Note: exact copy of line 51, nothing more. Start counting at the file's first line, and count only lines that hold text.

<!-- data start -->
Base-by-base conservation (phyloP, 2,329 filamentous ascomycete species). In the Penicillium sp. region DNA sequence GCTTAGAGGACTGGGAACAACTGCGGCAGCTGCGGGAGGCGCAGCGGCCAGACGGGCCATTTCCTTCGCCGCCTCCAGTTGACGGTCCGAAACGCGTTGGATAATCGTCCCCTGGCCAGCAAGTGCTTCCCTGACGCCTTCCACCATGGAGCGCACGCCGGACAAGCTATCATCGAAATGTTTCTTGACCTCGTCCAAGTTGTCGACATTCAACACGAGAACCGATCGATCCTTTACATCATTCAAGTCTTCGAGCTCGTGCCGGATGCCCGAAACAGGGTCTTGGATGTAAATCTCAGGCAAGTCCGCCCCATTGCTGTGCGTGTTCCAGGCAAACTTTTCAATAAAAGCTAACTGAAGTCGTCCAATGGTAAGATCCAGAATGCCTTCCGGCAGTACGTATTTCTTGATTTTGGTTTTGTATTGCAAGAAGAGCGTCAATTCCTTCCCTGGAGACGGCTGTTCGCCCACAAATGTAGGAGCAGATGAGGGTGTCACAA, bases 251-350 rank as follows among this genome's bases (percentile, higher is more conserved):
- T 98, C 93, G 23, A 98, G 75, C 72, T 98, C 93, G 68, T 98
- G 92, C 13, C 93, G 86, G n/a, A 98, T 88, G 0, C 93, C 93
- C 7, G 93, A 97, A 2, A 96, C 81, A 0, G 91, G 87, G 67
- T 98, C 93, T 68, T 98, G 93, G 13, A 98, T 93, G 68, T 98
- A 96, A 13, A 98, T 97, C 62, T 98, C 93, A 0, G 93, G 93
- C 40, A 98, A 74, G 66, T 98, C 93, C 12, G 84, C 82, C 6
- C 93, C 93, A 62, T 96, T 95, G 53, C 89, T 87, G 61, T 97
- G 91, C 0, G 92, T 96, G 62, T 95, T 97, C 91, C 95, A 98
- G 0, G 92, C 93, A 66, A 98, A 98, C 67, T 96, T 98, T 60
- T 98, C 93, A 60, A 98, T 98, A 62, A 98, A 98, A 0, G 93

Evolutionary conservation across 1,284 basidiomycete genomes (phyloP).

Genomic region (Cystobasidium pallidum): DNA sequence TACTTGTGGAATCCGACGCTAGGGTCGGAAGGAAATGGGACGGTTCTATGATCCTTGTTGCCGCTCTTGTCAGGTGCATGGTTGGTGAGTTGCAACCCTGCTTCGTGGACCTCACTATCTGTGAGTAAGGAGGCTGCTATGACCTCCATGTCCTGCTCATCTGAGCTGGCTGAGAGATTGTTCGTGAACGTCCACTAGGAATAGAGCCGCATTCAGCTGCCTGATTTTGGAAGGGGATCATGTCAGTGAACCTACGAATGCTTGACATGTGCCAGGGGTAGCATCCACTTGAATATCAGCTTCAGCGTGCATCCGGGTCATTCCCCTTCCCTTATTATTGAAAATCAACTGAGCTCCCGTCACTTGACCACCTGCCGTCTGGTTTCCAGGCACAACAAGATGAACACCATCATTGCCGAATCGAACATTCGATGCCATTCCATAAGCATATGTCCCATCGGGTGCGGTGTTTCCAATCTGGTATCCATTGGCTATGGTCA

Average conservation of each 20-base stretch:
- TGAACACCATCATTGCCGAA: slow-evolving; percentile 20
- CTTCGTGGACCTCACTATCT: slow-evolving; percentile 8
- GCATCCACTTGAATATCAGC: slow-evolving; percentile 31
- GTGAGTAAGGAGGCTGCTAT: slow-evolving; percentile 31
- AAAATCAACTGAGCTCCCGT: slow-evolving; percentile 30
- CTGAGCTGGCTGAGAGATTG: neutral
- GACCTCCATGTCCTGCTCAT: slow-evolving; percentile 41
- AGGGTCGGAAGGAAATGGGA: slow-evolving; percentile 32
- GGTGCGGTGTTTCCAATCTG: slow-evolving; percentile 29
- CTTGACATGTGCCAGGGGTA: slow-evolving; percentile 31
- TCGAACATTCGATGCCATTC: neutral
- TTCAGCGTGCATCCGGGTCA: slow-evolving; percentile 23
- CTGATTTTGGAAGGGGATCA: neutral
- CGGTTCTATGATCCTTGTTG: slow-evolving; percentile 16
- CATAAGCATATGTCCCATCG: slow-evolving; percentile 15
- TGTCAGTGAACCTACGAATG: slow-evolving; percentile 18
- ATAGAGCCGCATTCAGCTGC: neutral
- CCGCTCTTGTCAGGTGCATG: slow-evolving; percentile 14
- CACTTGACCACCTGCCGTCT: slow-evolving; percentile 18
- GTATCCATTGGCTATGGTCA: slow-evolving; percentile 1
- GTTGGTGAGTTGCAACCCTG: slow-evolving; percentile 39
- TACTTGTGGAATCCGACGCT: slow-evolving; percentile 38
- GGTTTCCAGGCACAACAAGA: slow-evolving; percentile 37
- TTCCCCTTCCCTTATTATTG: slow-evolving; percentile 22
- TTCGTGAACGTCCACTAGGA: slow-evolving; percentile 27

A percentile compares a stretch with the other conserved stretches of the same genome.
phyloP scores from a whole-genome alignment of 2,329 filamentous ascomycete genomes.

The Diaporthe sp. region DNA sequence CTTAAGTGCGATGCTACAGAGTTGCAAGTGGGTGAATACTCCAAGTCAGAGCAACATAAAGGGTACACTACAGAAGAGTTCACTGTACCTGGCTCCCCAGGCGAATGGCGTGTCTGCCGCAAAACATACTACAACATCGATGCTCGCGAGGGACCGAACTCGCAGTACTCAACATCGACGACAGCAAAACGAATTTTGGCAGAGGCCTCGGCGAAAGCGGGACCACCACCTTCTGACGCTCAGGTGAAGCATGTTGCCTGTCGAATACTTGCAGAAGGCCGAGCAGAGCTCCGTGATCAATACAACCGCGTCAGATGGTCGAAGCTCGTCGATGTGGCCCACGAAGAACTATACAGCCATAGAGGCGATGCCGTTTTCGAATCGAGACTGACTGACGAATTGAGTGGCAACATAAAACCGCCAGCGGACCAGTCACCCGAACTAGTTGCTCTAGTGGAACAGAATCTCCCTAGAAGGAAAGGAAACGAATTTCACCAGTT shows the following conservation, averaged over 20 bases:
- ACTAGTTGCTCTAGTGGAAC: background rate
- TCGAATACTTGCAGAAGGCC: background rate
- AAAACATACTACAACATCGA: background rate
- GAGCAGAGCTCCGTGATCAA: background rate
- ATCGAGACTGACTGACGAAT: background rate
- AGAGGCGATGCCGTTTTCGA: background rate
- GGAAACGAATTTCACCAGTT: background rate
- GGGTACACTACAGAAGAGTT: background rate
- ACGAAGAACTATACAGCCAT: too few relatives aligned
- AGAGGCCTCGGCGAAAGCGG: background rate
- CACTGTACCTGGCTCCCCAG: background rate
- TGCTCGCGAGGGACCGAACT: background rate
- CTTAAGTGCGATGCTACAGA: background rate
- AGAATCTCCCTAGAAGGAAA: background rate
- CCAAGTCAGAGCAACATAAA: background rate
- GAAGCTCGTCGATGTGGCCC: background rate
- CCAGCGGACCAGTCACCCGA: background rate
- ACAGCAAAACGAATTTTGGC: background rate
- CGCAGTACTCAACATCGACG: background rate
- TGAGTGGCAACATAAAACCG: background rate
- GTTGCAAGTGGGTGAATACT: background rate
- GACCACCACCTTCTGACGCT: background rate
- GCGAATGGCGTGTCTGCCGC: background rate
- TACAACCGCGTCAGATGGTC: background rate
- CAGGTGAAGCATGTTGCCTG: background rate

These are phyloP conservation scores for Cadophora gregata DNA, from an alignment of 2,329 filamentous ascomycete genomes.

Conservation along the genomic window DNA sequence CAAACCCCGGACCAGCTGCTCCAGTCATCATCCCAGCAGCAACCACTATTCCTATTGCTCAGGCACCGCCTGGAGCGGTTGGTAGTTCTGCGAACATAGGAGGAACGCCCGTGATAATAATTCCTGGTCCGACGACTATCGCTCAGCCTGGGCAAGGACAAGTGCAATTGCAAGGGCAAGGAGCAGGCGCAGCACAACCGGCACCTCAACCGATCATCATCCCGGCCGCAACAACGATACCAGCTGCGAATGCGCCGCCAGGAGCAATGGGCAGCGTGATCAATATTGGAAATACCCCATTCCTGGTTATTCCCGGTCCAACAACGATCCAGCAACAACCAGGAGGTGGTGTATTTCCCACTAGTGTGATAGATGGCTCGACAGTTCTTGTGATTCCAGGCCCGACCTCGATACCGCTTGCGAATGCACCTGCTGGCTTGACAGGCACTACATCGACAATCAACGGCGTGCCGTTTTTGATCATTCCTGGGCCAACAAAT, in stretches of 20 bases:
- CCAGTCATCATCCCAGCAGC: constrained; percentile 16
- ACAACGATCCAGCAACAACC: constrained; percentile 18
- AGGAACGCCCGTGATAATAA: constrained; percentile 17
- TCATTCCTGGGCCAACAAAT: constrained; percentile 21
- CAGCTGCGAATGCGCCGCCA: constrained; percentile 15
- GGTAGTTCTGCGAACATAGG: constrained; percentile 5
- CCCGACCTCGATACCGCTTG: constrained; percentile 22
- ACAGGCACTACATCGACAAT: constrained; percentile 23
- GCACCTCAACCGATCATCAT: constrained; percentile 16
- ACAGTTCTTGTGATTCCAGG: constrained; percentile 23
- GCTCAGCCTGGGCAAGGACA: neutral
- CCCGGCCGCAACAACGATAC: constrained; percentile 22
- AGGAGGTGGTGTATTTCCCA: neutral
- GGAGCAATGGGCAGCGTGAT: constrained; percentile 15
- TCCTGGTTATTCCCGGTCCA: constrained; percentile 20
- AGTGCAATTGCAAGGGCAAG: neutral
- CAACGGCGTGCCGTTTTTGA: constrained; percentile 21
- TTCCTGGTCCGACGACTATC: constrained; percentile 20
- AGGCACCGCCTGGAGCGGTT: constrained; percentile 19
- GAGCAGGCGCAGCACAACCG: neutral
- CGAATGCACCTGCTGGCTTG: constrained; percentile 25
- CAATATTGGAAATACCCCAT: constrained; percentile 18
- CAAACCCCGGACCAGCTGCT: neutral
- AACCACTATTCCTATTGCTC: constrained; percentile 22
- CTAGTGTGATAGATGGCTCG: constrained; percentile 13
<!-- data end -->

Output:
- ACGAAGAACTATACAGCCAT: too few relatives aligned